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our course. The channel was too narrow to allow the helm to be put up.

Just as she was losing her way, and would inevitably, through the force of the eddy-wind, have got stern-way on her, her head-sails again felt the force of the gale, and, like a hound loosed from the leash, she started forward on her course. Again we were plunging madly through the wildly breaking seas; but the wind blew steadily, and the ice-fields widened away on either side till they were lost to view. Once, again, we were saved by a merciful Providence from almost inevitable destruction. Still, we had some hours of darkness before us, and an unknown sea full of ice-islands through which we must pass. Not an eye was closed that night. Again, we were close to one, but we were now better able to distinguish them than at first. This time we had to keep away, and run to the northward; but before long, there arose ahead of us a fourth iceberg. Again we sprung to the braces, the helm was put down, and, once more close hauled, beweathered the danger.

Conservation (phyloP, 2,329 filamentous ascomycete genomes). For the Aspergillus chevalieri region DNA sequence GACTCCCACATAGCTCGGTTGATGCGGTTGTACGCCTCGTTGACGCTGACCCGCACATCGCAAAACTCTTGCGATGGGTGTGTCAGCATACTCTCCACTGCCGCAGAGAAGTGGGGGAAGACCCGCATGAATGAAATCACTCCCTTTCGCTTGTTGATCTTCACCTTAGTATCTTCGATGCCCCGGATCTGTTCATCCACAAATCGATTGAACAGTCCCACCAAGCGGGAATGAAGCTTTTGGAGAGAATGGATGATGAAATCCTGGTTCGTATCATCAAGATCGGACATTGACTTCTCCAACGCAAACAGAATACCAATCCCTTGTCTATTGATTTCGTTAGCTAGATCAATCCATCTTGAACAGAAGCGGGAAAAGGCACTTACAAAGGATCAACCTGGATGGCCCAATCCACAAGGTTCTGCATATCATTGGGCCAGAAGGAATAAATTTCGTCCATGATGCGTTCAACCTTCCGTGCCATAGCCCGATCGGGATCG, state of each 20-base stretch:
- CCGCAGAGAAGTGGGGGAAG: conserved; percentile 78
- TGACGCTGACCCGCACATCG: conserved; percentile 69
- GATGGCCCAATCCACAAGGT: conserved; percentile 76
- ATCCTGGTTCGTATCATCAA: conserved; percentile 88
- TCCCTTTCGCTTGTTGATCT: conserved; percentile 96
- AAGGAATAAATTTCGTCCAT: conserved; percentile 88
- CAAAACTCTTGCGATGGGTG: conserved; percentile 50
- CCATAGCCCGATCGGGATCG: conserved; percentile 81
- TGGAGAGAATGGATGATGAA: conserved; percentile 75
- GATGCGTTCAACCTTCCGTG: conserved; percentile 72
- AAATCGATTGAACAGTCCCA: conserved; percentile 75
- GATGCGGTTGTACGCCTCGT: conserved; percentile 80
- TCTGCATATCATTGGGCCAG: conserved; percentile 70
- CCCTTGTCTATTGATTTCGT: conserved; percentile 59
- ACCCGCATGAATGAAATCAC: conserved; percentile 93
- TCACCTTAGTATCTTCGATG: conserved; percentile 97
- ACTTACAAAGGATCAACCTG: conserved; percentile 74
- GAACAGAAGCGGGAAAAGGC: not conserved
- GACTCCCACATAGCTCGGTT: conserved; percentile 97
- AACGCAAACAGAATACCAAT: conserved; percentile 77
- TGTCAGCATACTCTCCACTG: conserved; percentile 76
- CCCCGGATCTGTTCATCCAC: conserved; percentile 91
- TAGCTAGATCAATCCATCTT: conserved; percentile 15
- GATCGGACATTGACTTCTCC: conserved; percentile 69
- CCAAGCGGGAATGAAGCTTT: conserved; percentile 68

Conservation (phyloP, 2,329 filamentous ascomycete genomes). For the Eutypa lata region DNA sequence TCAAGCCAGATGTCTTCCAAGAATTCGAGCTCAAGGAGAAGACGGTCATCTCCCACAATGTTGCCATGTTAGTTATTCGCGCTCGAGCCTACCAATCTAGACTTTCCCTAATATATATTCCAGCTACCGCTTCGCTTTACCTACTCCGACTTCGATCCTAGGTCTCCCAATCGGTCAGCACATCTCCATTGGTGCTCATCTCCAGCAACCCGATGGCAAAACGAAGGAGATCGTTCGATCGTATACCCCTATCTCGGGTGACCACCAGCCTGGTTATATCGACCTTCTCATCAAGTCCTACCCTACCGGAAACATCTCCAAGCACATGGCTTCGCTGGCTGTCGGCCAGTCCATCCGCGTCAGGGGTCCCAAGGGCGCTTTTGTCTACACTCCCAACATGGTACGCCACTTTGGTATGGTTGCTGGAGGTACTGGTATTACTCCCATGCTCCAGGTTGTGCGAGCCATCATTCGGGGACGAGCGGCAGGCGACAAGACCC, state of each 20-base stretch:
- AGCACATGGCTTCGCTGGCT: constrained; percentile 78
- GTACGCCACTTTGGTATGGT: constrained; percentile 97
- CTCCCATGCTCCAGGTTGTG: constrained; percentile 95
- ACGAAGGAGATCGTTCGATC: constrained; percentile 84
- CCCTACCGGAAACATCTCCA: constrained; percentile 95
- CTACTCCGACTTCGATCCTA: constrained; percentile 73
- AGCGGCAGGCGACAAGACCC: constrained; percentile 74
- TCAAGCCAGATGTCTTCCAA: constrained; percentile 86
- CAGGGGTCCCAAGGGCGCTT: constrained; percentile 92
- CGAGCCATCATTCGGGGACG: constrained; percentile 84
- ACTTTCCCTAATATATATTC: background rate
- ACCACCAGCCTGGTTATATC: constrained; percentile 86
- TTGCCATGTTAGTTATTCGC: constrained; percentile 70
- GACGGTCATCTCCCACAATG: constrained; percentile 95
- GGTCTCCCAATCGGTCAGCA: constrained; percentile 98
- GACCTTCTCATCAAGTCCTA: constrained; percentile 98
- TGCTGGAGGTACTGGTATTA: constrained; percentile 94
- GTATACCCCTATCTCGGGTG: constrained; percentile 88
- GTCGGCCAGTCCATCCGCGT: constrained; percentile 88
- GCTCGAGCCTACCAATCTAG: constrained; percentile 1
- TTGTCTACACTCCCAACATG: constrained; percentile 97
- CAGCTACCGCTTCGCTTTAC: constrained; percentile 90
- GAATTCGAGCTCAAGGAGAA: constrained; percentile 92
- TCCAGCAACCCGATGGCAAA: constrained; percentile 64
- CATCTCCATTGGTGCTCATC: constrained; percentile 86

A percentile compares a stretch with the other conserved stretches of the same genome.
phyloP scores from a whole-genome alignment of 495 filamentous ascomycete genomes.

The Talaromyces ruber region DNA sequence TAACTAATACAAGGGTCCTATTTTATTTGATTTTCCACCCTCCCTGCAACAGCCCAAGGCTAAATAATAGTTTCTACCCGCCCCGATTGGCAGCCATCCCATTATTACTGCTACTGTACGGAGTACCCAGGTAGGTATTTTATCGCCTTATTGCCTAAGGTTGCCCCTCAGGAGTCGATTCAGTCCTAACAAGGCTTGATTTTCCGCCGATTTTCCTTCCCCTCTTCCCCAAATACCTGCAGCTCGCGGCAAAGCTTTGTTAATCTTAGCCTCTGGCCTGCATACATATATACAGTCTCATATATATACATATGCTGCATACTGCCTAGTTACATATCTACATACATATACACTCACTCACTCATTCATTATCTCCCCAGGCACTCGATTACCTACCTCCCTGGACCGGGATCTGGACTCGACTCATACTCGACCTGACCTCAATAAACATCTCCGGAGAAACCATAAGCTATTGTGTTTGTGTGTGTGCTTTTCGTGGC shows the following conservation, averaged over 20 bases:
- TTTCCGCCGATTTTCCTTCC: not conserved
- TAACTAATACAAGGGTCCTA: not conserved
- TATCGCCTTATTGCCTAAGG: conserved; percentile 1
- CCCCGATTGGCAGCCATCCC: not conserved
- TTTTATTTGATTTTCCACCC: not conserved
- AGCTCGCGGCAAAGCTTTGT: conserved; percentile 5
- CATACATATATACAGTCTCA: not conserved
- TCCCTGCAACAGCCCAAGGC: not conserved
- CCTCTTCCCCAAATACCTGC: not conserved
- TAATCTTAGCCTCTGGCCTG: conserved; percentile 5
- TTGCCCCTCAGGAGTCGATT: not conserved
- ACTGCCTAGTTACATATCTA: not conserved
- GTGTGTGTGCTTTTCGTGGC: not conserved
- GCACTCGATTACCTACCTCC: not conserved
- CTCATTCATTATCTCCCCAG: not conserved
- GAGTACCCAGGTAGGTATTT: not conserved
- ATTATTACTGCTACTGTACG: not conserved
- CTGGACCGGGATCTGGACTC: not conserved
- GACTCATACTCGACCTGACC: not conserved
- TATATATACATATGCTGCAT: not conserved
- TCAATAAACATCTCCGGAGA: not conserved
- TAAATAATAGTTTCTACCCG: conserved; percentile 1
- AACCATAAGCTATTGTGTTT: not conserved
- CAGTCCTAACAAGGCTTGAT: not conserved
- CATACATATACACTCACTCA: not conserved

Thus we hurried on-narrowly escaping danger after danger till daylight approached. Before, however, the sun arose, the gale fell; the clouds cleared away; and a bright gleam appeared in the eastern sky. Up shot the glorious sun, and never shall I forget the scene of gorgeous magnificence his bright rays lighted. Both sky and sea became of a deep blue—the water calm and clear as crystal —while all around us floated mountains of brilliant whiteness, like masses of the purest alabaster, of